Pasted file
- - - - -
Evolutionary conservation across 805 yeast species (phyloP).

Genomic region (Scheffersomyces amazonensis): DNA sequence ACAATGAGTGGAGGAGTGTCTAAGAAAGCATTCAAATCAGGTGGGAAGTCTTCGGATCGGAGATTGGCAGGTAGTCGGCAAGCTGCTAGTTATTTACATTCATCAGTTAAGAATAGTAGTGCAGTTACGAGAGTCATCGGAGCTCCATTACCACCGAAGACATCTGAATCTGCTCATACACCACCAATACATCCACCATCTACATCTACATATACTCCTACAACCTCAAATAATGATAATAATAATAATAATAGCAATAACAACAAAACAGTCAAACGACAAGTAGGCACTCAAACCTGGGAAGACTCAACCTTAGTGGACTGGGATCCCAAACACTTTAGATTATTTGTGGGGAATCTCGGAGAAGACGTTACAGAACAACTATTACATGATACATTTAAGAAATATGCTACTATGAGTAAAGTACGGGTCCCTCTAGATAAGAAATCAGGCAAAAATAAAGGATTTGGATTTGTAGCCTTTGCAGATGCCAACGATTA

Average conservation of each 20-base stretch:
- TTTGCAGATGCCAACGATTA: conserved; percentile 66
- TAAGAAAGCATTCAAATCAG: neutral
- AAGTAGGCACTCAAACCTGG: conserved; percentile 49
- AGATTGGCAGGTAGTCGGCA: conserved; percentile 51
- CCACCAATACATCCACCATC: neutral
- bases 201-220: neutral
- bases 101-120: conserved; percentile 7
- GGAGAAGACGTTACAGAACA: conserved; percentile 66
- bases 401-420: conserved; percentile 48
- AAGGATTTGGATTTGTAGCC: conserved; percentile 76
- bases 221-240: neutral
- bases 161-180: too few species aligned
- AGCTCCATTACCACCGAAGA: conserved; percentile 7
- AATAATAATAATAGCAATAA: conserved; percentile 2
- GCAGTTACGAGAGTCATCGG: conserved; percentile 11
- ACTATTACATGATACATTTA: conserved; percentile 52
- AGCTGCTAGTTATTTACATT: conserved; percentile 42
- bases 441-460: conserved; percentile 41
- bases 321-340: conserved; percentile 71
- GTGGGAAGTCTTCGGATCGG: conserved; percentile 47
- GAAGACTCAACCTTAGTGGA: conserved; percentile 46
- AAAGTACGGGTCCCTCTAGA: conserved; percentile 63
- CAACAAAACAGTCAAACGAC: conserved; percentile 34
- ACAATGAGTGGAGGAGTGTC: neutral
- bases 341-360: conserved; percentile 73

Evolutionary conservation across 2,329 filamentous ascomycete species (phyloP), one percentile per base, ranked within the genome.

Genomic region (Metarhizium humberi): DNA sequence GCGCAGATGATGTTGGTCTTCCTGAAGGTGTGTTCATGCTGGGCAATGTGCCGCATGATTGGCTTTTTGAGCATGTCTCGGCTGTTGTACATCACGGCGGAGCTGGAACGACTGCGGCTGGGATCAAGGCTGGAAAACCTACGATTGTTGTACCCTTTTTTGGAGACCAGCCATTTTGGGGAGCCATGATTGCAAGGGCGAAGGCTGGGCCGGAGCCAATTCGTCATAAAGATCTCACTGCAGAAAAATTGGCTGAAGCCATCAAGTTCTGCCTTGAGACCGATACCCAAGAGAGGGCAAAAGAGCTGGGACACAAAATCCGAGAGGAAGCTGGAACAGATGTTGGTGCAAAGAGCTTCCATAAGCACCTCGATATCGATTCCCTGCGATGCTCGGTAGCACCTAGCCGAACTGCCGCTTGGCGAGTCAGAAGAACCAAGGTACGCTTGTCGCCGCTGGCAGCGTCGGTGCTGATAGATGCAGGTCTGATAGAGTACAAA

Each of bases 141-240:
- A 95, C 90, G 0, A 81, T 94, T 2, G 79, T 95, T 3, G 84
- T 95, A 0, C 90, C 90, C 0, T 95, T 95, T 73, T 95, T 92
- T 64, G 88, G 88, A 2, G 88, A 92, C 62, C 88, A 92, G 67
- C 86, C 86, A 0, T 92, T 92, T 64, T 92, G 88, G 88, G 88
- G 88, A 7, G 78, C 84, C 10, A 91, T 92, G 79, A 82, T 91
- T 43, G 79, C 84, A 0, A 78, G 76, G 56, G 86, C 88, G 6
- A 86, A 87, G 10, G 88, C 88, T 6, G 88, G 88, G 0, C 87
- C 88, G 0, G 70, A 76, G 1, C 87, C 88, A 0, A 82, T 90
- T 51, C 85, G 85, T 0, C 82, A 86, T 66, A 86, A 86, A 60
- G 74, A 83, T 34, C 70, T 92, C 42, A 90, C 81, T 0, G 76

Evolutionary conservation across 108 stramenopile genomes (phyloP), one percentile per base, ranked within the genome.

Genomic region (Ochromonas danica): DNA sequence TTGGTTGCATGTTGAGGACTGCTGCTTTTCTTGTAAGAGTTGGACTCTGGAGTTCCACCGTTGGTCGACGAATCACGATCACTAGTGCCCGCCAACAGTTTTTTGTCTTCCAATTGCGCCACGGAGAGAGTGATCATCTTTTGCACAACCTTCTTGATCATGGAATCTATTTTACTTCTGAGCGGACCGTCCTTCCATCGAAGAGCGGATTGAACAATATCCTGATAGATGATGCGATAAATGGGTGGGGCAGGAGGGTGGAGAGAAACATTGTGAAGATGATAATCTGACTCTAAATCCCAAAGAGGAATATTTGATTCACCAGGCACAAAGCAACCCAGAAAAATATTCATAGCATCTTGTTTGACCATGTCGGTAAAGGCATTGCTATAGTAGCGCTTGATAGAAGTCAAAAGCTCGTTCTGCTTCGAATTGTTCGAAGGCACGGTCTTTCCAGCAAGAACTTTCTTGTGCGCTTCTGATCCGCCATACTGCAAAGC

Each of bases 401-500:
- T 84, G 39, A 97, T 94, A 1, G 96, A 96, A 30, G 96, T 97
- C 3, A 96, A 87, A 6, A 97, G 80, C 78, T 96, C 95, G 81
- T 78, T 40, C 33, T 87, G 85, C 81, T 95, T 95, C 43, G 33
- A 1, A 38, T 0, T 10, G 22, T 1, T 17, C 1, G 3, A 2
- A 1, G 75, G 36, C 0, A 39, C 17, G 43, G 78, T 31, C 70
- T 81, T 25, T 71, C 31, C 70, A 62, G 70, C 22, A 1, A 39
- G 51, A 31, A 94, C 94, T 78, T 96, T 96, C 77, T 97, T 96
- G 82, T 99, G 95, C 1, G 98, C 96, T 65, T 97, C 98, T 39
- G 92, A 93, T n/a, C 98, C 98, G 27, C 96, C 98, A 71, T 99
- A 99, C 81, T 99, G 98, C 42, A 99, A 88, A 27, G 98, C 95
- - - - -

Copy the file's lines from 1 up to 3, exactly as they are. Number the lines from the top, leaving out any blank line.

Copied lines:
Evolutionary conservation across 805 yeast species (phyloP).

Genomic region (Scheffersomyces amazonensis): DNA sequence ACAATGAGTGGAGGAGTGTCTAAGAAAGCATTCAAATCAGGTGGGAAGTCTTCGGATCGGAGATTGGCAGGTAGTCGGCAAGCTGCTAGTTATTTACATTCATCAGTTAAGAATAGTAGTGCAGTTACGAGAGTCATCGGAGCTCCATTACCACCGAAGACATCTGAATCTGCTCATACACCACCAATACATCCACCATCTACATCTACATATACTCCTACAACCTCAAATAATGATAATAATAATAATAATAGCAATAACAACAAAACAGTCAAACGACAAGTAGGCACTCAAACCTGGGAAGACTCAACCTTAGTGGACTGGGATCCCAAACACTTTAGATTATTTGTGGGGAATCTCGGAGAAGACGTTACAGAACAACTATTACATGATACATTTAAGAAATATGCTACTATGAGTAAAGTACGGGTCCCTCTAGATAAGAAATCAGGCAAAAATAAAGGATTTGGATTTGTAGCCTTTGCAGATGCCAACGATTA

Average conservation of each 20-base stretch: